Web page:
In 1901, Jules Verne wrote a novel called The Lighthouse at the End of the World about a secluded lighthouse and its keepers in the middle of nowhere, and the pirates who attack it. Now, David Hine and Brian Haberlin have adapted that novel into a sci-fi comic that includes spaceships, wormholes, androids… and, of course, pirates. I haven’t read the novel, so I don’t know how faithful the comic is to the source material, but it does manage to be interesting enough in its own right.

I wasn’t sure if I would have anything new to say after reading another issue of Home Sick Pilots, but let me tell you, folks, each issue includes so much story that there’s always far too much to say. Just when I thought this series would be finding its way to a conclusion… it makes a hard left turn. The absolutely unexpected occurs.

After two reads and several days to process, the best way to describe Busy Little Bees #1 is “explosive.” I think my jaw is still a bit slack from the read – and that’s the way a horror comic should leave its fans.

I’ve spoken about my love of Black Hammer, as I’ve read almost every issue in the expanded universe, but one thing I haven’t said about it is that it’s one of the more curious superhero universes I’ve dived into. For instance, in the main story, certain characters fall into an incredibly meta aspect of this universe, which makes it possible for pretty much anything to happen. With that in mind, most all of the other stories have played within the boundaries of the said universe as opposed to going bonkers, filling in a rich history with an alternate timeline of superhero world events, but also filling in the already rich lives of our heroes. It has remained, above all things, incredibly human. In this issue of Black Hammer: Visions, Chip Zdarsky and Johnnie Christmas bring us a tale of an aging Abraham Slam and all of the existential crises that come with it.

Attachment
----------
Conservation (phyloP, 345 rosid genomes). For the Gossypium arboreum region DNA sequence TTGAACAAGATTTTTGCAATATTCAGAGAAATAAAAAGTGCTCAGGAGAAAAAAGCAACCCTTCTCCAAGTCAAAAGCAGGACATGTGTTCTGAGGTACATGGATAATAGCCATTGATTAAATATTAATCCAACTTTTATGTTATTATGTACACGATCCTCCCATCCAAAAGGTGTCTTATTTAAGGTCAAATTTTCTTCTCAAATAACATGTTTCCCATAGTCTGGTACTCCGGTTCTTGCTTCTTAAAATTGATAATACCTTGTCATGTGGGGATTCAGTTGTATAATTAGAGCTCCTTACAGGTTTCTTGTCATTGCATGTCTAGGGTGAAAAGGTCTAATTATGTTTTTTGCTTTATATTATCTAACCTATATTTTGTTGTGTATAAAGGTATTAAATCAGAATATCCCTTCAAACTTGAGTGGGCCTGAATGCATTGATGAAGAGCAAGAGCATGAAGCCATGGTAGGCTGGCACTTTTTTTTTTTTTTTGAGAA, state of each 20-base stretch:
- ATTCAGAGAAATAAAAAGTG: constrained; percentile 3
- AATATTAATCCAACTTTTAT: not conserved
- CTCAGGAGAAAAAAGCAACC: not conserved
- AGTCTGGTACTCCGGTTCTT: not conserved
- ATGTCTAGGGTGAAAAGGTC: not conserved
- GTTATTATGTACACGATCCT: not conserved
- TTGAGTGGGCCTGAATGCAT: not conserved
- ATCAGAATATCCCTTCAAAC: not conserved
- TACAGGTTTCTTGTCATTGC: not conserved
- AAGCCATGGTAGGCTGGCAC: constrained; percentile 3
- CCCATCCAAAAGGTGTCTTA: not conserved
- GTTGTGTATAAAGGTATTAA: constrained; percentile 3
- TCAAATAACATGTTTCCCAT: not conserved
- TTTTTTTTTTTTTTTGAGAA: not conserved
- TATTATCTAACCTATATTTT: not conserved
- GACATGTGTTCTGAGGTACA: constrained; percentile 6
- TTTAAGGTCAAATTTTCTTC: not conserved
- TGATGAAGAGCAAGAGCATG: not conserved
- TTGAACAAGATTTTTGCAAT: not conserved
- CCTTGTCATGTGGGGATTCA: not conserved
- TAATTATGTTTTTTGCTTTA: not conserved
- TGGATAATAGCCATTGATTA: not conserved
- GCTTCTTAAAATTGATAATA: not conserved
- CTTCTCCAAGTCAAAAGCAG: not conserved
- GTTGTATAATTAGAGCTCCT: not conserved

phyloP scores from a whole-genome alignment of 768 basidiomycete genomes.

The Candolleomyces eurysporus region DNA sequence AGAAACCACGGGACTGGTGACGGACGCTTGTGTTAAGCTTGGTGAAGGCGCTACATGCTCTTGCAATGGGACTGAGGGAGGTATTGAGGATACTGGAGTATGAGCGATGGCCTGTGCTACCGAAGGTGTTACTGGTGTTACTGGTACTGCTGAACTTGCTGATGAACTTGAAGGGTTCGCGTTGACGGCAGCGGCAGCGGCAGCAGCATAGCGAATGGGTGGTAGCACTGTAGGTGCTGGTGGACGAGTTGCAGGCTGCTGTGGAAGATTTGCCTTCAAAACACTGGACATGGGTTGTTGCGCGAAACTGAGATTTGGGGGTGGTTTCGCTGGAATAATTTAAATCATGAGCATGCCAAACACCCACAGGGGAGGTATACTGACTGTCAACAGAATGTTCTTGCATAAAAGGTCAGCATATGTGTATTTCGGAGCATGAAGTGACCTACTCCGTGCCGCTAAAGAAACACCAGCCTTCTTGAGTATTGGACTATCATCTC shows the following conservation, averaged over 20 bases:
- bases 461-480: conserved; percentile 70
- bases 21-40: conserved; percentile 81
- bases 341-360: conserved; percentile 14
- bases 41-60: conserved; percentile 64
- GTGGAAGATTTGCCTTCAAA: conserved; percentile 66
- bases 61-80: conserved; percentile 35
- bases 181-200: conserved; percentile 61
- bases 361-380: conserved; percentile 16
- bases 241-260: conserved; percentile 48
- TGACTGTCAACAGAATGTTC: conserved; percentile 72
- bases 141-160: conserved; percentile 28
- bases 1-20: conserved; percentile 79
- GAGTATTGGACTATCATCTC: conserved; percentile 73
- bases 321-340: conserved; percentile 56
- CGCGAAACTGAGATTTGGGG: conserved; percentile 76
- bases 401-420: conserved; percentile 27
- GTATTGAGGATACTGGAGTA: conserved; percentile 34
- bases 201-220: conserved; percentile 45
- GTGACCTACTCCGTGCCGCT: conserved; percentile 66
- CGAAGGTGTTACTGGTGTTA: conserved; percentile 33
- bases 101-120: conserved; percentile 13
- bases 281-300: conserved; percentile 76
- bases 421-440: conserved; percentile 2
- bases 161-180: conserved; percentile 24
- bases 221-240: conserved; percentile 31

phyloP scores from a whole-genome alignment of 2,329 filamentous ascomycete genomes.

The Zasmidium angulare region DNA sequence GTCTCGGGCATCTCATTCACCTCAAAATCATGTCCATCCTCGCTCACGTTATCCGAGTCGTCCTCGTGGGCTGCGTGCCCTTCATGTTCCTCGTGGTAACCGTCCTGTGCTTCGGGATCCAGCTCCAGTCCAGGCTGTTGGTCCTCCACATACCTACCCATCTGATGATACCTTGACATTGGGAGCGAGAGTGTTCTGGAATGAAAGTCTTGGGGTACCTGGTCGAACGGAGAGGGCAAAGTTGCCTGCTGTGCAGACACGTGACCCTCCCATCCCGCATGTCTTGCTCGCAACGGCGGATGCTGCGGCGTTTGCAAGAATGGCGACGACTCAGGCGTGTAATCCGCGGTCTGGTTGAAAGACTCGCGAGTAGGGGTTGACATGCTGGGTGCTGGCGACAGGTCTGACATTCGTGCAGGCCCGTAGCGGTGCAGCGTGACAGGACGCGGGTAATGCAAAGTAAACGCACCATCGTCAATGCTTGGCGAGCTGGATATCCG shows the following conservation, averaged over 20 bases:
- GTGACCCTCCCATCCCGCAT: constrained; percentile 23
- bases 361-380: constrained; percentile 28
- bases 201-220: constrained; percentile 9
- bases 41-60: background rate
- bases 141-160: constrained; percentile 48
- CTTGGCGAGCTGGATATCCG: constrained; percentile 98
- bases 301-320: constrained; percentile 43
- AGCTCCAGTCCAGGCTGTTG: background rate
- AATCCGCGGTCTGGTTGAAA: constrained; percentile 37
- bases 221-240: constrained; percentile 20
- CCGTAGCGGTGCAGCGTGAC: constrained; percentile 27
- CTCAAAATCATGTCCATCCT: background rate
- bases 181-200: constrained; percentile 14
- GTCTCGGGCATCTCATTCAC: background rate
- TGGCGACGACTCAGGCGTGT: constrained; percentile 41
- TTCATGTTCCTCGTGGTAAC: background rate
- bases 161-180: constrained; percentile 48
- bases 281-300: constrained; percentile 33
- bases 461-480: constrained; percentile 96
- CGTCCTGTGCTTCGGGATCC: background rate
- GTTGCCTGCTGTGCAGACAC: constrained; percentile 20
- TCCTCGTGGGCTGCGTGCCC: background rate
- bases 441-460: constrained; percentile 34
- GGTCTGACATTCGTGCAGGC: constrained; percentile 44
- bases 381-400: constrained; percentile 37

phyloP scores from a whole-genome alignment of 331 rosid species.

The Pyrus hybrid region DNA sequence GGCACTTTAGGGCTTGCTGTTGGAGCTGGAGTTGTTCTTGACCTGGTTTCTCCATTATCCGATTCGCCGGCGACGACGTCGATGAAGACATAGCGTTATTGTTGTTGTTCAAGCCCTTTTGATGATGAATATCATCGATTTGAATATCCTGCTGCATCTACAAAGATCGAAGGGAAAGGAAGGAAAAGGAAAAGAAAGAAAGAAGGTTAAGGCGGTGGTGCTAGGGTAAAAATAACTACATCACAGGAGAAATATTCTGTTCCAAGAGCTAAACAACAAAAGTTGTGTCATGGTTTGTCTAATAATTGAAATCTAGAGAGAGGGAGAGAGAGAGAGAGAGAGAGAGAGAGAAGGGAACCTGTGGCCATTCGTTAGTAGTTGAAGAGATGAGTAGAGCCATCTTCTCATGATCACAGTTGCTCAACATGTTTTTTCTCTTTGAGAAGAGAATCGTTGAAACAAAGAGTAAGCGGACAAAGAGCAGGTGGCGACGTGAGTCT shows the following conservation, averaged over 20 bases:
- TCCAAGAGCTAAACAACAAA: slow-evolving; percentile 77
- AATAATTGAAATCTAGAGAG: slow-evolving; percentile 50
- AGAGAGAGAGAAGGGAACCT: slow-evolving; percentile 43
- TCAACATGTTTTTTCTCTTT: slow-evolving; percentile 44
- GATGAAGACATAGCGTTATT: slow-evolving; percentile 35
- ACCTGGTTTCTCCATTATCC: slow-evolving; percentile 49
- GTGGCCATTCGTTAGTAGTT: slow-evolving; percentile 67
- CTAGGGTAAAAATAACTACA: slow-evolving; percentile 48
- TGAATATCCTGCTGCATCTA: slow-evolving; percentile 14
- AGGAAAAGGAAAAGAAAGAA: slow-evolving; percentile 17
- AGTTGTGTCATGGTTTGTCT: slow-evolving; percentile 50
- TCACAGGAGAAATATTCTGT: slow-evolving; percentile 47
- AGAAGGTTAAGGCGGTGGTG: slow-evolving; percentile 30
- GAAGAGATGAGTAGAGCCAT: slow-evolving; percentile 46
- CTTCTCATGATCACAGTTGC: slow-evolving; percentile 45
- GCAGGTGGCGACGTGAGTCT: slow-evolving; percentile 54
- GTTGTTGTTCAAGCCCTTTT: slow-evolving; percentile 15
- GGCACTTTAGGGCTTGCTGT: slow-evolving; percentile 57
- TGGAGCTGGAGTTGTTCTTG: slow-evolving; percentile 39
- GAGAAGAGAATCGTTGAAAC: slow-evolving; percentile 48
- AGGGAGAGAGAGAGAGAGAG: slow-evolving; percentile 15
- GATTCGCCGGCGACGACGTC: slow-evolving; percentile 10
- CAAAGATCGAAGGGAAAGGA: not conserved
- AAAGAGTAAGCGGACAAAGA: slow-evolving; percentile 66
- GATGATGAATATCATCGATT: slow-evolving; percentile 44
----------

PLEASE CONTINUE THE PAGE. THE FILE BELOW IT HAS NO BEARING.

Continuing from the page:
With a vampiric villain introduced in issue 2 of Young Hellboy: the Hidden Land, there’s no doubt that there will be a conflict between our heroes and this new, terrible villain. And things go from bad, to worse, to far worse in this issue.

In the wake of the global organ failure pandemic, scientist Matt Travers at the Regenerist Corporation perfects the art of organ duplication. But the new technology comes at a price. Fresh off its recent success on Kickstarter, Duplicant #1 introduces a well-constructed dystopian world and brings to the fore an array of challenging questions.

The second issue of Scott Snyder and Tony Daniel's new series, Nocterra, brings Val and her brother two new passengers at the Neon Grove truck stop - the first of many before they reach their destination. But some R&R isn't in the cards, because just as Val's brother shows signs of getting worse, a dangerous foe catches up to them, forcing Val to make a grave decision.

Geiger is the new superhero limited series by Geoff Johns and Gary Frank about a post-apocalyptic world ravaged by nuclear war. After atomic weapons have destroyed the world, different factions fight for survival, taking care to live safely from the radioactive wasteland, daring to venture out with hazmat suits; however, there’s one man whom everyone fears, as he can withstand the atomic radiation.

I’m going to be honest: When I first saw Tyler and Hillary Jenkins’ work some years ago (the artists on Fear Case), it didn’t connect with me. That has all changed, and let me preach to you right now: They are brilliant. They have found a way to portray tone that captures the soul of the series they’re working on like few artists have. When I read Fear Case, the imagery, textures, colors, and their choices don’t just show you what you’re looking at, but they invest you in a very specific world. You can feel the Southern California night air around our two Secret Service agents. You walk through the neighborhoods with them. You feel something encroaching, even when there’s nothing there. This is pulp horror noir at its best.

Beasts of Burden brings me great joy, and Occupied Territory is tickling the release of the same endorphins that the first handful of volumes did. This is a world in which animals use magic, in this case pooches (a.k.a. doggos) - man’s best friend. Here, they are known as Wise Dogs. What kid who owned a dog didn’t think their pet was magical? I certainly did. These good pups protect their neighborhood, but after the harrowing events of the last story, they’re taking a little down time and listening to a story from one of the dogs that’s eternal: Emrys, a shaggy-haired Wise Dog.

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